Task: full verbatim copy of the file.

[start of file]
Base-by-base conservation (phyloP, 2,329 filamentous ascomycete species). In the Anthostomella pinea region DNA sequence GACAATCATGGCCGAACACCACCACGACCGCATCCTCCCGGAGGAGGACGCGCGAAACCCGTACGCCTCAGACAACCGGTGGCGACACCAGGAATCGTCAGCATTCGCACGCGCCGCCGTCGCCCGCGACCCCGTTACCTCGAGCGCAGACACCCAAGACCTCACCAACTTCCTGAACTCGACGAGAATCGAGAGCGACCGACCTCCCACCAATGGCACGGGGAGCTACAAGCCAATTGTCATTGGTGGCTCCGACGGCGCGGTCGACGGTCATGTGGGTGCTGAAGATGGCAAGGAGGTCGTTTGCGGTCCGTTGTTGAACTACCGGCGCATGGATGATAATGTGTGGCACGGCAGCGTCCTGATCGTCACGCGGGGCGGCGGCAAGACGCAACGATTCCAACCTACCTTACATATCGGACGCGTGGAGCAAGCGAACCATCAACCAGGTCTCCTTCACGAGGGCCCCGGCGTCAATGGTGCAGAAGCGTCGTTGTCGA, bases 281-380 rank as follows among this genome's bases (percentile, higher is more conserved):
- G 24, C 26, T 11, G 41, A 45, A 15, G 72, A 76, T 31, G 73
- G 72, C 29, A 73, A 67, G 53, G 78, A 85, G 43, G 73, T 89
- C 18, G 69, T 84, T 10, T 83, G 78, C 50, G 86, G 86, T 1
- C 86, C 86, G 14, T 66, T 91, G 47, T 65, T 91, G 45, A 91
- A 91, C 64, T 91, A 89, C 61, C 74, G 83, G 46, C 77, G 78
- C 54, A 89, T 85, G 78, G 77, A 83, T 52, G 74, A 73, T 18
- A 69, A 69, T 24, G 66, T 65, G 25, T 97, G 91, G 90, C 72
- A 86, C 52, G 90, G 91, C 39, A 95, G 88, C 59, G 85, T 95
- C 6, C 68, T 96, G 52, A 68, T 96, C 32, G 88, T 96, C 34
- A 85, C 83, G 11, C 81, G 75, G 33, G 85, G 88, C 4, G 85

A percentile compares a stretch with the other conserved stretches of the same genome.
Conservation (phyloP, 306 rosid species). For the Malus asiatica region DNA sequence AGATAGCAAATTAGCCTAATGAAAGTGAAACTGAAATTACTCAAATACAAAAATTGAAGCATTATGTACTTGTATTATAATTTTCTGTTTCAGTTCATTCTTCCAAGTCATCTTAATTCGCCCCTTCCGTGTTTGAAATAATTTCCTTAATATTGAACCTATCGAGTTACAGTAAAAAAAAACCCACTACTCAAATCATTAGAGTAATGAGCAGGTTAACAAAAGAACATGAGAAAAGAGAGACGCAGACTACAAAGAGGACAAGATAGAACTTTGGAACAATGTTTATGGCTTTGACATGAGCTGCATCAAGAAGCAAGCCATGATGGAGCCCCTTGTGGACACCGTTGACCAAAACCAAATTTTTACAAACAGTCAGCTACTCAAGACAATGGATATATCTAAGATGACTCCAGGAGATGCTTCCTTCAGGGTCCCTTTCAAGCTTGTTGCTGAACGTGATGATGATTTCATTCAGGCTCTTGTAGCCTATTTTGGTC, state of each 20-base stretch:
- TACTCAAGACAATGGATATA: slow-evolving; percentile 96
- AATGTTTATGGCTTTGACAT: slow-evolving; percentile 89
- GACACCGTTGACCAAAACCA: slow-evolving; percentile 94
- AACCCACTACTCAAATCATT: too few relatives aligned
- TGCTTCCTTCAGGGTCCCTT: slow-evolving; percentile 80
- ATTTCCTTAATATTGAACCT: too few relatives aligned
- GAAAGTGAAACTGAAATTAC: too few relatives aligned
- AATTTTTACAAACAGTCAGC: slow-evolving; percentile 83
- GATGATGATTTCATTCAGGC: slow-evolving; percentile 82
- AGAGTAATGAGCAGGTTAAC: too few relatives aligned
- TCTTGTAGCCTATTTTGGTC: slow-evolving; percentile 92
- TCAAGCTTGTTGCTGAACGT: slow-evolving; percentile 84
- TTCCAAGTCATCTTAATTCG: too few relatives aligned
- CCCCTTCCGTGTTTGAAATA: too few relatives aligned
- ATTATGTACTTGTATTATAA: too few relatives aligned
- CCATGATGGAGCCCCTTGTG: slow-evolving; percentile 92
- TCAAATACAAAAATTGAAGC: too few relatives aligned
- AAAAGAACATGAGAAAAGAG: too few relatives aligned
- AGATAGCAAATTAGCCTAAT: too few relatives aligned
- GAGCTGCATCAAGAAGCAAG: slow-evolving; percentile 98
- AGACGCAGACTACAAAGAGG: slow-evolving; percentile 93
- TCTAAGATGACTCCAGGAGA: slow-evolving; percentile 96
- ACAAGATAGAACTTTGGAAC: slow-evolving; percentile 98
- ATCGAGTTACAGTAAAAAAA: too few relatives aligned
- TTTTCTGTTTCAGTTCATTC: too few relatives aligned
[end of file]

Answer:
Base-by-base conservation (phyloP, 2,329 filamentous ascomycete species). In the Anthostomella pinea region DNA sequence GACAATCATGGCCGAACACCACCACGACCGCATCCTCCCGGAGGAGGACGCGCGAAACCCGTACGCCTCAGACAACCGGTGGCGACACCAGGAATCGTCAGCATTCGCACGCGCCGCCGTCGCCCGCGACCCCGTTACCTCGAGCGCAGACACCCAAGACCTCACCAACTTCCTGAACTCGACGAGAATCGAGAGCGACCGACCTCCCACCAATGGCACGGGGAGCTACAAGCCAATTGTCATTGGTGGCTCCGACGGCGCGGTCGACGGTCATGTGGGTGCTGAAGATGGCAAGGAGGTCGTTTGCGGTCCGTTGTTGAACTACCGGCGCATGGATGATAATGTGTGGCACGGCAGCGTCCTGATCGTCACGCGGGGCGGCGGCAAGACGCAACGATTCCAACCTACCTTACATATCGGACGCGTGGAGCAAGCGAACCATCAACCAGGTCTCCTTCACGAGGGCCCCGGCGTCAATGGTGCAGAAGCGTCGTTGTCGA, bases 281-380 rank as follows among this genome's bases (percentile, higher is more conserved):
- G 24, C 26, T 11, G 41, A 45, A 15, G 72, A 76, T 31, G 73
- G 72, C 29, A 73, A 67, G 53, G 78, A 85, G 43, G 73, T 89
- C 18, G 69, T 84, T 10, T 83, G 78, C 50, G 86, G 86, T 1
- C 86, C 86, G 14, T 66, T 91, G 47, T 65, T 91, G 45, A 91
- A 91, C 64, T 91, A 89, C 61, C 74, G 83, G 46, C 77, G 78
- C 54, A 89, T 85, G 78, G 77, A 83, T 52, G 74, A 73, T 18
- A 69, A 69, T 24, G 66, T 65, G 25, T 97, G 91, G 90, C 72
- A 86, C 52, G 90, G 91, C 39, A 95, G 88, C 59, G 85, T 95
- C 6, C 68, T 96, G 52, A 68, T 96, C 32, G 88, T 96, C 34
- A 85, C 83, G 11, C 81, G 75, G 33, G 85, G 88, C 4, G 85

A percentile compares a stretch with the other conserved stretches of the same genome.
Conservation (phyloP, 306 rosid species). For the Malus asiatica region DNA sequence AGATAGCAAATTAGCCTAATGAAAGTGAAACTGAAATTACTCAAATACAAAAATTGAAGCATTATGTACTTGTATTATAATTTTCTGTTTCAGTTCATTCTTCCAAGTCATCTTAATTCGCCCCTTCCGTGTTTGAAATAATTTCCTTAATATTGAACCTATCGAGTTACAGTAAAAAAAAACCCACTACTCAAATCATTAGAGTAATGAGCAGGTTAACAAAAGAACATGAGAAAAGAGAGACGCAGACTACAAAGAGGACAAGATAGAACTTTGGAACAATGTTTATGGCTTTGACATGAGCTGCATCAAGAAGCAAGCCATGATGGAGCCCCTTGTGGACACCGTTGACCAAAACCAAATTTTTACAAACAGTCAGCTACTCAAGACAATGGATATATCTAAGATGACTCCAGGAGATGCTTCCTTCAGGGTCCCTTTCAAGCTTGTTGCTGAACGTGATGATGATTTCATTCAGGCTCTTGTAGCCTATTTTGGTC, state of each 20-base stretch:
- TACTCAAGACAATGGATATA: slow-evolving; percentile 96
- AATGTTTATGGCTTTGACAT: slow-evolving; percentile 89
- GACACCGTTGACCAAAACCA: slow-evolving; percentile 94
- AACCCACTACTCAAATCATT: too few relatives aligned
- TGCTTCCTTCAGGGTCCCTT: slow-evolving; percentile 80
- ATTTCCTTAATATTGAACCT: too few relatives aligned
- GAAAGTGAAACTGAAATTAC: too few relatives aligned
- AATTTTTACAAACAGTCAGC: slow-evolving; percentile 83
- GATGATGATTTCATTCAGGC: slow-evolving; percentile 82
- AGAGTAATGAGCAGGTTAAC: too few relatives aligned
- TCTTGTAGCCTATTTTGGTC: slow-evolving; percentile 92
- TCAAGCTTGTTGCTGAACGT: slow-evolving; percentile 84
- TTCCAAGTCATCTTAATTCG: too few relatives aligned
- CCCCTTCCGTGTTTGAAATA: too few relatives aligned
- ATTATGTACTTGTATTATAA: too few relatives aligned
- CCATGATGGAGCCCCTTGTG: slow-evolving; percentile 92
- TCAAATACAAAAATTGAAGC: too few relatives aligned
- AAAAGAACATGAGAAAAGAG: too few relatives aligned
- AGATAGCAAATTAGCCTAAT: too few relatives aligned
- GAGCTGCATCAAGAAGCAAG: slow-evolving; percentile 98
- AGACGCAGACTACAAAGAGG: slow-evolving; percentile 93
- TCTAAGATGACTCCAGGAGA: slow-evolving; percentile 96
- ACAAGATAGAACTTTGGAAC: slow-evolving; percentile 98
- ATCGAGTTACAGTAAAAAAA: too few relatives aligned
- TTTTCTGTTTCAGTTCATTC: too few relatives aligned